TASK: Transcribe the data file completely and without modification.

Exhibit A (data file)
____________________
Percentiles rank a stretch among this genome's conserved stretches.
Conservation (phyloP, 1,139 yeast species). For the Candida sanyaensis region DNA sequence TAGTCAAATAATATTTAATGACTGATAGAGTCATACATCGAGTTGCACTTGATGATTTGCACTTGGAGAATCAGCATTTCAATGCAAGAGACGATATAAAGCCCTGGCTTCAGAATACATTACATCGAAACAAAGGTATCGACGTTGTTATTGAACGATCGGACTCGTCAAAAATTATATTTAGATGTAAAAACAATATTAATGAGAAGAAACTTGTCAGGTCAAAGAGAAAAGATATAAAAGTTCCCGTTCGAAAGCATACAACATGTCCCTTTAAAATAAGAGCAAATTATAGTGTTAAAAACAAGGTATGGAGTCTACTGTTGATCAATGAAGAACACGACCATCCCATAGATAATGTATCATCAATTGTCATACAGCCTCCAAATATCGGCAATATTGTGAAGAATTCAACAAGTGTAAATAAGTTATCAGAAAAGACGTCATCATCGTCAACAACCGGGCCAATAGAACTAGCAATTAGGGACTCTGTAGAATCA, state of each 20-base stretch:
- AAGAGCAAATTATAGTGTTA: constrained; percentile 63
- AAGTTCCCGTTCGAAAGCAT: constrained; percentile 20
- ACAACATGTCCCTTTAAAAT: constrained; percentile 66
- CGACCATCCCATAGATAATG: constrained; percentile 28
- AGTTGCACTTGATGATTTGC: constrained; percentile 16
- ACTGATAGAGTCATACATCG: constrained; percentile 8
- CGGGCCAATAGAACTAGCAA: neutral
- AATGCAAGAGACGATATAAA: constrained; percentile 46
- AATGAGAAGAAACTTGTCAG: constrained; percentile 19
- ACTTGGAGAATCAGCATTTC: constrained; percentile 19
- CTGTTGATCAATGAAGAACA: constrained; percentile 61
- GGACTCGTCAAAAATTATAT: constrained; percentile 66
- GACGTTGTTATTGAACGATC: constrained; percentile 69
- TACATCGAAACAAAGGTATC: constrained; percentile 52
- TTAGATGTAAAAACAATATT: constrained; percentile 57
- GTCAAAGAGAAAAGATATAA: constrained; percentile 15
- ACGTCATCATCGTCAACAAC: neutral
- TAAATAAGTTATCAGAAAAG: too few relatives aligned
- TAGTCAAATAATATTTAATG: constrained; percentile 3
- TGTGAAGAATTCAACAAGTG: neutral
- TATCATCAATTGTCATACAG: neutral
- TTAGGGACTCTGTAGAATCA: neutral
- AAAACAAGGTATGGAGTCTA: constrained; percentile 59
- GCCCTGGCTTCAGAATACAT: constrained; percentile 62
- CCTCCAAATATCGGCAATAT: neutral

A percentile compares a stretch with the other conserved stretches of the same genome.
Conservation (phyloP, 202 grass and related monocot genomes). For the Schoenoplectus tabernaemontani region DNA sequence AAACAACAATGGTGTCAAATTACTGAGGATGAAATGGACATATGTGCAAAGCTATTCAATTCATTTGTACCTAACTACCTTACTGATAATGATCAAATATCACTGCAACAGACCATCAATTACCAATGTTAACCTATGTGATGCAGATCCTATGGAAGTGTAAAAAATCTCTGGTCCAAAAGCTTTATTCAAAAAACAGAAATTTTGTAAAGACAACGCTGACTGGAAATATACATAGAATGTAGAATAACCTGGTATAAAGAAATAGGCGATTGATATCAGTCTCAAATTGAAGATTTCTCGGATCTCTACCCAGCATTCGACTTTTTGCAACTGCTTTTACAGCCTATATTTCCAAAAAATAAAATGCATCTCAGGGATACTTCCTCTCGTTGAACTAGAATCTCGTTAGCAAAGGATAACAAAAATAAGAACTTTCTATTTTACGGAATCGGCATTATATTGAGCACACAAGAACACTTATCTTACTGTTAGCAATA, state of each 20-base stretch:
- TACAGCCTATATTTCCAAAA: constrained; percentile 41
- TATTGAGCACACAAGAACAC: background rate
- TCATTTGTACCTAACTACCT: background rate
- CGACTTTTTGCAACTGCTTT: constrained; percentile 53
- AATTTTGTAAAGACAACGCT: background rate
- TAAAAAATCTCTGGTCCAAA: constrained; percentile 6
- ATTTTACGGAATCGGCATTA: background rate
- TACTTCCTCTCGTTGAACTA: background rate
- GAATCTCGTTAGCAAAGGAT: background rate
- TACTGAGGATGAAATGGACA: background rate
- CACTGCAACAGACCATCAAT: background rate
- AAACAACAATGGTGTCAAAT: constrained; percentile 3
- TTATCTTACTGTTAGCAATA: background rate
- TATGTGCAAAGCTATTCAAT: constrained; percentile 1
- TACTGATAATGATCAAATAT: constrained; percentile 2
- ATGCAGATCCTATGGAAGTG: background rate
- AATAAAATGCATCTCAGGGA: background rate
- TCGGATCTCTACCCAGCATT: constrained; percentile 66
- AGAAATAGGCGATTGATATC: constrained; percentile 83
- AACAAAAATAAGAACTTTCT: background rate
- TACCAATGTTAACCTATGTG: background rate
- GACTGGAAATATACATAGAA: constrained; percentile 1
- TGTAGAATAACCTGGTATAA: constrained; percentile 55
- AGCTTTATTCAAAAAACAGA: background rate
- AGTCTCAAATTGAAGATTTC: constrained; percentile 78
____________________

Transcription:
Percentiles rank a stretch among this genome's conserved stretches.
Conservation (phyloP, 1,139 yeast species). For the Candida sanyaensis region DNA sequence TAGTCAAATAATATTTAATGACTGATAGAGTCATACATCGAGTTGCACTTGATGATTTGCACTTGGAGAATCAGCATTTCAATGCAAGAGACGATATAAAGCCCTGGCTTCAGAATACATTACATCGAAACAAAGGTATCGACGTTGTTATTGAACGATCGGACTCGTCAAAAATTATATTTAGATGTAAAAACAATATTAATGAGAAGAAACTTGTCAGGTCAAAGAGAAAAGATATAAAAGTTCCCGTTCGAAAGCATACAACATGTCCCTTTAAAATAAGAGCAAATTATAGTGTTAAAAACAAGGTATGGAGTCTACTGTTGATCAATGAAGAACACGACCATCCCATAGATAATGTATCATCAATTGTCATACAGCCTCCAAATATCGGCAATATTGTGAAGAATTCAACAAGTGTAAATAAGTTATCAGAAAAGACGTCATCATCGTCAACAACCGGGCCAATAGAACTAGCAATTAGGGACTCTGTAGAATCA, state of each 20-base stretch:
- AAGAGCAAATTATAGTGTTA: constrained; percentile 63
- AAGTTCCCGTTCGAAAGCAT: constrained; percentile 20
- ACAACATGTCCCTTTAAAAT: constrained; percentile 66
- CGACCATCCCATAGATAATG: constrained; percentile 28
- AGTTGCACTTGATGATTTGC: constrained; percentile 16
- ACTGATAGAGTCATACATCG: constrained; percentile 8
- CGGGCCAATAGAACTAGCAA: neutral
- AATGCAAGAGACGATATAAA: constrained; percentile 46
- AATGAGAAGAAACTTGTCAG: constrained; percentile 19
- ACTTGGAGAATCAGCATTTC: constrained; percentile 19
- CTGTTGATCAATGAAGAACA: constrained; percentile 61
- GGACTCGTCAAAAATTATAT: constrained; percentile 66
- GACGTTGTTATTGAACGATC: constrained; percentile 69
- TACATCGAAACAAAGGTATC: constrained; percentile 52
- TTAGATGTAAAAACAATATT: constrained; percentile 57
- GTCAAAGAGAAAAGATATAA: constrained; percentile 15
- ACGTCATCATCGTCAACAAC: neutral
- TAAATAAGTTATCAGAAAAG: too few relatives aligned
- TAGTCAAATAATATTTAATG: constrained; percentile 3
- TGTGAAGAATTCAACAAGTG: neutral
- TATCATCAATTGTCATACAG: neutral
- TTAGGGACTCTGTAGAATCA: neutral
- AAAACAAGGTATGGAGTCTA: constrained; percentile 59
- GCCCTGGCTTCAGAATACAT: constrained; percentile 62
- CCTCCAAATATCGGCAATAT: neutral

A percentile compares a stretch with the other conserved stretches of the same genome.
Conservation (phyloP, 202 grass and related monocot genomes). For the Schoenoplectus tabernaemontani region DNA sequence AAACAACAATGGTGTCAAATTACTGAGGATGAAATGGACATATGTGCAAAGCTATTCAATTCATTTGTACCTAACTACCTTACTGATAATGATCAAATATCACTGCAACAGACCATCAATTACCAATGTTAACCTATGTGATGCAGATCCTATGGAAGTGTAAAAAATCTCTGGTCCAAAAGCTTTATTCAAAAAACAGAAATTTTGTAAAGACAACGCTGACTGGAAATATACATAGAATGTAGAATAACCTGGTATAAAGAAATAGGCGATTGATATCAGTCTCAAATTGAAGATTTCTCGGATCTCTACCCAGCATTCGACTTTTTGCAACTGCTTTTACAGCCTATATTTCCAAAAAATAAAATGCATCTCAGGGATACTTCCTCTCGTTGAACTAGAATCTCGTTAGCAAAGGATAACAAAAATAAGAACTTTCTATTTTACGGAATCGGCATTATATTGAGCACACAAGAACACTTATCTTACTGTTAGCAATA, state of each 20-base stretch:
- TACAGCCTATATTTCCAAAA: constrained; percentile 41
- TATTGAGCACACAAGAACAC: background rate
- TCATTTGTACCTAACTACCT: background rate
- CGACTTTTTGCAACTGCTTT: constrained; percentile 53
- AATTTTGTAAAGACAACGCT: background rate
- TAAAAAATCTCTGGTCCAAA: constrained; percentile 6
- ATTTTACGGAATCGGCATTA: background rate
- TACTTCCTCTCGTTGAACTA: background rate
- GAATCTCGTTAGCAAAGGAT: background rate
- TACTGAGGATGAAATGGACA: background rate
- CACTGCAACAGACCATCAAT: background rate
- AAACAACAATGGTGTCAAAT: constrained; percentile 3
- TTATCTTACTGTTAGCAATA: background rate
- TATGTGCAAAGCTATTCAAT: constrained; percentile 1
- TACTGATAATGATCAAATAT: constrained; percentile 2
- ATGCAGATCCTATGGAAGTG: background rate
- AATAAAATGCATCTCAGGGA: background rate
- TCGGATCTCTACCCAGCATT: constrained; percentile 66
- AGAAATAGGCGATTGATATC: constrained; percentile 83
- AACAAAAATAAGAACTTTCT: background rate
- TACCAATGTTAACCTATGTG: background rate
- GACTGGAAATATACATAGAA: constrained; percentile 1
- TGTAGAATAACCTGGTATAA: constrained; percentile 55
- AGCTTTATTCAAAAAACAGA: background rate
- AGTCTCAAATTGAAGATTTC: constrained; percentile 78